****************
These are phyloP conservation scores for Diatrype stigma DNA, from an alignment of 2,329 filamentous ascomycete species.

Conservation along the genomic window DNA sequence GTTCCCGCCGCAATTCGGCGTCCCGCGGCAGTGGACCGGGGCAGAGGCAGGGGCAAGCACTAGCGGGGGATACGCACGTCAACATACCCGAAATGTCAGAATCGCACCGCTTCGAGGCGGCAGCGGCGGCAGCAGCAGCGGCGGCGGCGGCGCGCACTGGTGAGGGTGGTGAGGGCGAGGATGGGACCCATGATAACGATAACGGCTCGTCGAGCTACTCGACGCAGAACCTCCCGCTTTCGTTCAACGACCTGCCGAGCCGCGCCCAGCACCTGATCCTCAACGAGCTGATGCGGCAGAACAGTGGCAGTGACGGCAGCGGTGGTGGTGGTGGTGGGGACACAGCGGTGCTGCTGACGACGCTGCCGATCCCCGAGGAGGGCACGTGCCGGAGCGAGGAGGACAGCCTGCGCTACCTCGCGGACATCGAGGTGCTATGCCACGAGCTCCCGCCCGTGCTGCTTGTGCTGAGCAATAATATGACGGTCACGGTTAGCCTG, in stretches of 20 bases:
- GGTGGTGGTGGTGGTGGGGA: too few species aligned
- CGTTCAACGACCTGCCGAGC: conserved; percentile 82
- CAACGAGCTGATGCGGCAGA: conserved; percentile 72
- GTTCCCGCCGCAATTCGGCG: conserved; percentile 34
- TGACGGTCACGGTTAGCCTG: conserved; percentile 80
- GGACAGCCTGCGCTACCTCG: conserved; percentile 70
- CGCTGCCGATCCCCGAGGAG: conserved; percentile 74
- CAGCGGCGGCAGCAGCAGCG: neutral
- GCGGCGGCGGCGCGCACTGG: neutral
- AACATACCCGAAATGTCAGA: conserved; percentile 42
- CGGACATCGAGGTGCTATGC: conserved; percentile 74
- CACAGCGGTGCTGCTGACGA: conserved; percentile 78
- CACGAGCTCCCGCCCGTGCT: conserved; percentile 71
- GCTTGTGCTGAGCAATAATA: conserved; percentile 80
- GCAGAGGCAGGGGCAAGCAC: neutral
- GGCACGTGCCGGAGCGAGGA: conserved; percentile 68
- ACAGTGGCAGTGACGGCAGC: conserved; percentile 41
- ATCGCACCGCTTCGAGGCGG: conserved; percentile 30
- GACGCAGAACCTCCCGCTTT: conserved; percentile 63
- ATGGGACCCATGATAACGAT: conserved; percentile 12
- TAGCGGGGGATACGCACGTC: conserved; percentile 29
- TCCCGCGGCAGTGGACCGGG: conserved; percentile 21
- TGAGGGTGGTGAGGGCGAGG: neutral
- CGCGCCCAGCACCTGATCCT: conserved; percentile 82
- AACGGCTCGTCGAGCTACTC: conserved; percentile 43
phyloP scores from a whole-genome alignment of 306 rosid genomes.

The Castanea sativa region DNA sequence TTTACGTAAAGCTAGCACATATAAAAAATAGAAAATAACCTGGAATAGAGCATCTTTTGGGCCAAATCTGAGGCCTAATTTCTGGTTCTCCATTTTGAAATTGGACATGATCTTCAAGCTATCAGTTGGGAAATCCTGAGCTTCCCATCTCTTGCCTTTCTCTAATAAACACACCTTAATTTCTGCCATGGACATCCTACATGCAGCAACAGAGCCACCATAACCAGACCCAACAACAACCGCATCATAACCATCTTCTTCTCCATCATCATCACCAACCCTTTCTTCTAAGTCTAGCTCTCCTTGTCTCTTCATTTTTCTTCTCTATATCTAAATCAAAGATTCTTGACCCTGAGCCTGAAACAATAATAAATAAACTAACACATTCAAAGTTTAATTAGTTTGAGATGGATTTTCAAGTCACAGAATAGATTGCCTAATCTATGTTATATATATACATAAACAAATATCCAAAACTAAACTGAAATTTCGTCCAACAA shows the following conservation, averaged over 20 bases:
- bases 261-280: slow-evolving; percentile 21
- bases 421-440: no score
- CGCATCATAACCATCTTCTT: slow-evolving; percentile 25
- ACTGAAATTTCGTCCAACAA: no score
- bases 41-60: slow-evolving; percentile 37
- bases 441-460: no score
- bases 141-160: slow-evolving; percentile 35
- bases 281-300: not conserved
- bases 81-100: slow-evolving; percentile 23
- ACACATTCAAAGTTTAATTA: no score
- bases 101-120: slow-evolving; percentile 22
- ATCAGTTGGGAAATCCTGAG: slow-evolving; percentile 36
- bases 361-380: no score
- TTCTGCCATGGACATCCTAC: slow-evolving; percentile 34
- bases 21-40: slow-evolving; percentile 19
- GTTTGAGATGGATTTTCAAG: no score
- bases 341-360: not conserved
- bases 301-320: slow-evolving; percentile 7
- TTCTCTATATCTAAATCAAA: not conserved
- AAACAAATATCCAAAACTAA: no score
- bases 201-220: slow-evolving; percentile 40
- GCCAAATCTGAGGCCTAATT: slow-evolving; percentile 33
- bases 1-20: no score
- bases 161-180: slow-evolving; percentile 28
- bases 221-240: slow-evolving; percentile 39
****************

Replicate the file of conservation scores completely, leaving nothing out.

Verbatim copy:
These are phyloP conservation scores for Diatrype stigma DNA, from an alignment of 2,329 filamentous ascomycete species.

Conservation along the genomic window DNA sequence GTTCCCGCCGCAATTCGGCGTCCCGCGGCAGTGGACCGGGGCAGAGGCAGGGGCAAGCACTAGCGGGGGATACGCACGTCAACATACCCGAAATGTCAGAATCGCACCGCTTCGAGGCGGCAGCGGCGGCAGCAGCAGCGGCGGCGGCGGCGCGCACTGGTGAGGGTGGTGAGGGCGAGGATGGGACCCATGATAACGATAACGGCTCGTCGAGCTACTCGACGCAGAACCTCCCGCTTTCGTTCAACGACCTGCCGAGCCGCGCCCAGCACCTGATCCTCAACGAGCTGATGCGGCAGAACAGTGGCAGTGACGGCAGCGGTGGTGGTGGTGGTGGGGACACAGCGGTGCTGCTGACGACGCTGCCGATCCCCGAGGAGGGCACGTGCCGGAGCGAGGAGGACAGCCTGCGCTACCTCGCGGACATCGAGGTGCTATGCCACGAGCTCCCGCCCGTGCTGCTTGTGCTGAGCAATAATATGACGGTCACGGTTAGCCTG, in stretches of 20 bases:
- GGTGGTGGTGGTGGTGGGGA: too few species aligned
- CGTTCAACGACCTGCCGAGC: conserved; percentile 82
- CAACGAGCTGATGCGGCAGA: conserved; percentile 72
- GTTCCCGCCGCAATTCGGCG: conserved; percentile 34
- TGACGGTCACGGTTAGCCTG: conserved; percentile 80
- GGACAGCCTGCGCTACCTCG: conserved; percentile 70
- CGCTGCCGATCCCCGAGGAG: conserved; percentile 74
- CAGCGGCGGCAGCAGCAGCG: neutral
- GCGGCGGCGGCGCGCACTGG: neutral
- AACATACCCGAAATGTCAGA: conserved; percentile 42
- CGGACATCGAGGTGCTATGC: conserved; percentile 74
- CACAGCGGTGCTGCTGACGA: conserved; percentile 78
- CACGAGCTCCCGCCCGTGCT: conserved; percentile 71
- GCTTGTGCTGAGCAATAATA: conserved; percentile 80
- GCAGAGGCAGGGGCAAGCAC: neutral
- GGCACGTGCCGGAGCGAGGA: conserved; percentile 68
- ACAGTGGCAGTGACGGCAGC: conserved; percentile 41
- ATCGCACCGCTTCGAGGCGG: conserved; percentile 30
- GACGCAGAACCTCCCGCTTT: conserved; percentile 63
- ATGGGACCCATGATAACGAT: conserved; percentile 12
- TAGCGGGGGATACGCACGTC: conserved; percentile 29
- TCCCGCGGCAGTGGACCGGG: conserved; percentile 21
- TGAGGGTGGTGAGGGCGAGG: neutral
- CGCGCCCAGCACCTGATCCT: conserved; percentile 82
- AACGGCTCGTCGAGCTACTC: conserved; percentile 43
phyloP scores from a whole-genome alignment of 306 rosid genomes.

The Castanea sativa region DNA sequence TTTACGTAAAGCTAGCACATATAAAAAATAGAAAATAACCTGGAATAGAGCATCTTTTGGGCCAAATCTGAGGCCTAATTTCTGGTTCTCCATTTTGAAATTGGACATGATCTTCAAGCTATCAGTTGGGAAATCCTGAGCTTCCCATCTCTTGCCTTTCTCTAATAAACACACCTTAATTTCTGCCATGGACATCCTACATGCAGCAACAGAGCCACCATAACCAGACCCAACAACAACCGCATCATAACCATCTTCTTCTCCATCATCATCACCAACCCTTTCTTCTAAGTCTAGCTCTCCTTGTCTCTTCATTTTTCTTCTCTATATCTAAATCAAAGATTCTTGACCCTGAGCCTGAAACAATAATAAATAAACTAACACATTCAAAGTTTAATTAGTTTGAGATGGATTTTCAAGTCACAGAATAGATTGCCTAATCTATGTTATATATATACATAAACAAATATCCAAAACTAAACTGAAATTTCGTCCAACAA shows the following conservation, averaged over 20 bases:
- bases 261-280: slow-evolving; percentile 21
- bases 421-440: no score
- CGCATCATAACCATCTTCTT: slow-evolving; percentile 25
- ACTGAAATTTCGTCCAACAA: no score
- bases 41-60: slow-evolving; percentile 37
- bases 441-460: no score
- bases 141-160: slow-evolving; percentile 35
- bases 281-300: not conserved
- bases 81-100: slow-evolving; percentile 23
- ACACATTCAAAGTTTAATTA: no score
- bases 101-120: slow-evolving; percentile 22
- ATCAGTTGGGAAATCCTGAG: slow-evolving; percentile 36
- bases 361-380: no score
- TTCTGCCATGGACATCCTAC: slow-evolving; percentile 34
- bases 21-40: slow-evolving; percentile 19
- GTTTGAGATGGATTTTCAAG: no score
- bases 341-360: not conserved
- bases 301-320: slow-evolving; percentile 7
- TTCTCTATATCTAAATCAAA: not conserved
- AAACAAATATCCAAAACTAA: no score
- bases 201-220: slow-evolving; percentile 40
- GCCAAATCTGAGGCCTAATT: slow-evolving; percentile 33
- bases 1-20: no score
- bases 161-180: slow-evolving; percentile 28
- bases 221-240: slow-evolving; percentile 39